There was no critical accident alarm at the facility. When the accident first occurred, other workers were unaware of the emergency. After they were made aware, there was confusion as to whether or not the danger had passed. This led to three members of emergency personnel being unexpectedly exposed while trying to rescue the workers inside.
Because the plant was not included in the National Plan for the Prevention of Nuclear Disasters, immediate protocols for the protection of individuals outside of the plant were not in place. Workers at a lumber yard very near the plant were not evacuated until 3pm, 4 1/2 hours after the reaction.
Yokokawa, Ouchi and Shinohara remained in the hospital.
On day 6, Ouchi was placed in a sterile room at the University of Tokyo Hospital. He needed a peripheral cell transplant (this had never been done before) so that he could begin generating white blood cells again. His sister was a match and donated the cells for transplant.
After one week in the hospital, he began to show outward signs of radiation sickness. His skin began sloughing off. Because his cells couldn’t regenerate, no new skin formed to replace it. He again began to have difficulty breathing. Ouchi said, “I can’t take it anymore. I am not a guinea pig.” He was in extreme pain despite medication. At this time, he was put on a ventilator and kept in a medically induced coma.
On day 18, Ouchi’s white blood count returned to normal. It appeared that the transplant had been a success, but a week later tests showed that the radiation was attacking the transplanted cells as well.
On day 27, Ouchi’s intestines started “to melt.” Three weeks later, he started hemorrhaging. He began receiving blood transfusions, sometimes as many as 10 in 12 hours. He began losing a significant amount of fluids (10 liters, or over 2 1/2 gallons, a day) through his skin so they wrapped him completely in gauze. He was bleeding from his eyes. His wife said that it looked like he was crying blood. Ouchi started receiving daily skin transplants using artificial skin, but they wouldn’t stick. His muscles began falling off the bone.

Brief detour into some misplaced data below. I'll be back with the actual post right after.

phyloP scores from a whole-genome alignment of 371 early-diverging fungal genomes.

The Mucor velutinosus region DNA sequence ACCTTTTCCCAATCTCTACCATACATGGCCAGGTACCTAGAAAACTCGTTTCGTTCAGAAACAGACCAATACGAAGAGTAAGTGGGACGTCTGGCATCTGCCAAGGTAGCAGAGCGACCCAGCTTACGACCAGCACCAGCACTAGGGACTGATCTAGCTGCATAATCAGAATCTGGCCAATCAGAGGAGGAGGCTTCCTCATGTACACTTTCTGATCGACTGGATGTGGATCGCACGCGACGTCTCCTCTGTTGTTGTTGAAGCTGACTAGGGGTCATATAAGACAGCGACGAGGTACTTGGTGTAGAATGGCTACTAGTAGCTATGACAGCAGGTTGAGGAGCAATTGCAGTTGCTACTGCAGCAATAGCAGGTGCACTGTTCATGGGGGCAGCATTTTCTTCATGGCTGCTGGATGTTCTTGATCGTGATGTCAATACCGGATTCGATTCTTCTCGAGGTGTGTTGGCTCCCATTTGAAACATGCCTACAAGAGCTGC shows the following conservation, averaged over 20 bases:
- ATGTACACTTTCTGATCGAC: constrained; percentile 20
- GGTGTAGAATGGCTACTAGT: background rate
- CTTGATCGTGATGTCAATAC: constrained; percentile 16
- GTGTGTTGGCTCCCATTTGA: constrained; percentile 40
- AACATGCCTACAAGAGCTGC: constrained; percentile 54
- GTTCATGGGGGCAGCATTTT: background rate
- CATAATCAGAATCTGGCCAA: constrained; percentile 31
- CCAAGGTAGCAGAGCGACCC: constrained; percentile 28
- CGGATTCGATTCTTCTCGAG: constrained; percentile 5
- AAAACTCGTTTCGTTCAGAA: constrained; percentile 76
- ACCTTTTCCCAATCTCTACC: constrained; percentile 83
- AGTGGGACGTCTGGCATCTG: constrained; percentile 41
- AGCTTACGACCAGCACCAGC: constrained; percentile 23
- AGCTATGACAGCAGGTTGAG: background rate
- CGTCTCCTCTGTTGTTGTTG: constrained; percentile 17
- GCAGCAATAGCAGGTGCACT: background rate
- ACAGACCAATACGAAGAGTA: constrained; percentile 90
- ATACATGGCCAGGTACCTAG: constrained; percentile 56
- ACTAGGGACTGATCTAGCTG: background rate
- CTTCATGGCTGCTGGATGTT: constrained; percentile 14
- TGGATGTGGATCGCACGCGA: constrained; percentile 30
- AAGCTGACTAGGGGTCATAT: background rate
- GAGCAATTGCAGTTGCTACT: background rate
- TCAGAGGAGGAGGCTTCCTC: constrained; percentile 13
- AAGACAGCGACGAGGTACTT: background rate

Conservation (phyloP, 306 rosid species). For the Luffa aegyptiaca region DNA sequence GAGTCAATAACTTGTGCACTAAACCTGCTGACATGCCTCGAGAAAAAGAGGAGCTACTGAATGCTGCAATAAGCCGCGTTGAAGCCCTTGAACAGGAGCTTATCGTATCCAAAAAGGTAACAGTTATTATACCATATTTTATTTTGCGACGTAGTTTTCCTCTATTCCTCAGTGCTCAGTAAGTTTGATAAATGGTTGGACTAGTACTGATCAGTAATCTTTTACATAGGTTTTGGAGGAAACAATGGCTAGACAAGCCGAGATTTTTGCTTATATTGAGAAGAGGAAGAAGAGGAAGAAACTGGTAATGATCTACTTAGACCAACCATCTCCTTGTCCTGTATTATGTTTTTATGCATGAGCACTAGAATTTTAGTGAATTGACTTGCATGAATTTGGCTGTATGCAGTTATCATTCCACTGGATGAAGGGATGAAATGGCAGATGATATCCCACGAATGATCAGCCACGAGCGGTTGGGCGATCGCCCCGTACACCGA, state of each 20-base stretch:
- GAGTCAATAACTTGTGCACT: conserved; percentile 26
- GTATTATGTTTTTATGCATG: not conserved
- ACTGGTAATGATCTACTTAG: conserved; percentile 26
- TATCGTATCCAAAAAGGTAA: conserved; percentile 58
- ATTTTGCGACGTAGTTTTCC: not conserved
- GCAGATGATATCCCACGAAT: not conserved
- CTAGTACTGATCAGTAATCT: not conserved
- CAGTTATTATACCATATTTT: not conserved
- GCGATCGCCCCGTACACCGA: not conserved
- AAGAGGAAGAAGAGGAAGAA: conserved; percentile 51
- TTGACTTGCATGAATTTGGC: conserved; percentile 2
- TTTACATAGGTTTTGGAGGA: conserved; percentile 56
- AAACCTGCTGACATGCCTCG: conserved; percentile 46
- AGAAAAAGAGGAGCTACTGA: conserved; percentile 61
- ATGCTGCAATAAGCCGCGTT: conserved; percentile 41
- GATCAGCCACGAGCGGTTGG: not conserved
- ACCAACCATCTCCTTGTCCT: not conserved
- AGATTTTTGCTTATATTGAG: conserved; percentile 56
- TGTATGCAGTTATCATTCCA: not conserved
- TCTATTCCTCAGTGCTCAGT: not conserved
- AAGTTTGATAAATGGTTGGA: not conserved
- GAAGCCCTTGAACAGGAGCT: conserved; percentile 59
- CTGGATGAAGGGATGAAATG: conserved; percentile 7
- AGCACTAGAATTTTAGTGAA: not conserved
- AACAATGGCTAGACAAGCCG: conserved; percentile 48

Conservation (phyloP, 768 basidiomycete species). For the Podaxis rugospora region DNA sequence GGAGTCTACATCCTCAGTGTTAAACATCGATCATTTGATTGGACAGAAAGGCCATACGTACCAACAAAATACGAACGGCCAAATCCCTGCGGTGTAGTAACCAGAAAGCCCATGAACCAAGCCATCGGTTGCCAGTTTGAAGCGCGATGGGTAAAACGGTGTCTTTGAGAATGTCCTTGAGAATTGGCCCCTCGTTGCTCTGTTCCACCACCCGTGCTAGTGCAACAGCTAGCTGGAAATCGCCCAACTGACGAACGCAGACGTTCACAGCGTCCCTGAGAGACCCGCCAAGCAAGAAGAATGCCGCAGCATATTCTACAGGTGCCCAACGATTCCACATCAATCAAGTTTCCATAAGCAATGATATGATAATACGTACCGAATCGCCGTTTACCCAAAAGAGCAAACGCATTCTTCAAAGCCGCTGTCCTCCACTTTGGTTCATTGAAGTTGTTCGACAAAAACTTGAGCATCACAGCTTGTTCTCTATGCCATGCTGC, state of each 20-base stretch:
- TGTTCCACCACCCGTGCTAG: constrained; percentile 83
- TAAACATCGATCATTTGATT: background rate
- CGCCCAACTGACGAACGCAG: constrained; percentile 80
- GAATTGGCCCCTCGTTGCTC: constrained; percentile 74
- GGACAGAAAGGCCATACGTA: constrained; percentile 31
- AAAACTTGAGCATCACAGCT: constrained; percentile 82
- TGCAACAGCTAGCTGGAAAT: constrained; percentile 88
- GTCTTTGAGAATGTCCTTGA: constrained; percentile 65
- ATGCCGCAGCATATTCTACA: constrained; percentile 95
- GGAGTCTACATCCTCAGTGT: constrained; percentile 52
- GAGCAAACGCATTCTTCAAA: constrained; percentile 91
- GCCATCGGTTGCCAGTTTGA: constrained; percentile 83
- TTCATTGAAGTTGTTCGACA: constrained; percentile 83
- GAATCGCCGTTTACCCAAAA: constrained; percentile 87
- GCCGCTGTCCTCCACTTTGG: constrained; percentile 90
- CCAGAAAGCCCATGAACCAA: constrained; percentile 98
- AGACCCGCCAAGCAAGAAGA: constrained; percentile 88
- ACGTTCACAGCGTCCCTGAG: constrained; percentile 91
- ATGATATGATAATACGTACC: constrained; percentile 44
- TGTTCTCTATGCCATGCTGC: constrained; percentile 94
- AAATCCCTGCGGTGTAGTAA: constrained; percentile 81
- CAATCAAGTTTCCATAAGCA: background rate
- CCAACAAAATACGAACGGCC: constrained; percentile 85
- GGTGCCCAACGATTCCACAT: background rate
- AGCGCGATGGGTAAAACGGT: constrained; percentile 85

On his 59th day in the hospital, his heart stopped three times in just 49 minutes. He was resuscitated. This severely damaged his brain and kidneys. At this point, Ouchi was on life support.
Doctors continued life saving measures but Ouchi died of multi-organ failure on December 21, 1999 after 83 days in the hospital.
Shinohara seemed to be getting better. On New Year’s Day 2000, he was taken in his wheelchair to visit the hospital gardens.
However, in late February 2000, Shinohara contracted pneumonia and the damage to his lungs from the radiation meant that he needed to be put on a ventilator. This prevented him from speaking, so he had to write messages to nurses and family. Some of the last words written by Shinohara were “Mommy, please.”
Shinohara died April 27, 2000 of multi-organ failure.
Yokokawa stayed in the hospital for six months. He was then released to recover at home.
In reaction to the accident, which was found to be completely the result of human error, the Tōkai-Mura power plant was fully automated and fitted with neutron monitoring equipment. Tōkai-Mura had a history of taking shortcuts and putting their employees at risk to speed up production. The deaths of Ouchi and Shinohara were the ultimate penalty for their carelessness.
One year after the devastating accident, 6 employees were arrested and charged with negligence. One of the 6 was Yokokawa who claimed he “forgot” or was not aware of the dangers in the plant. He pled guilty.
At the time, Japan generated approximately 1/3 of its electricity from nuclear power.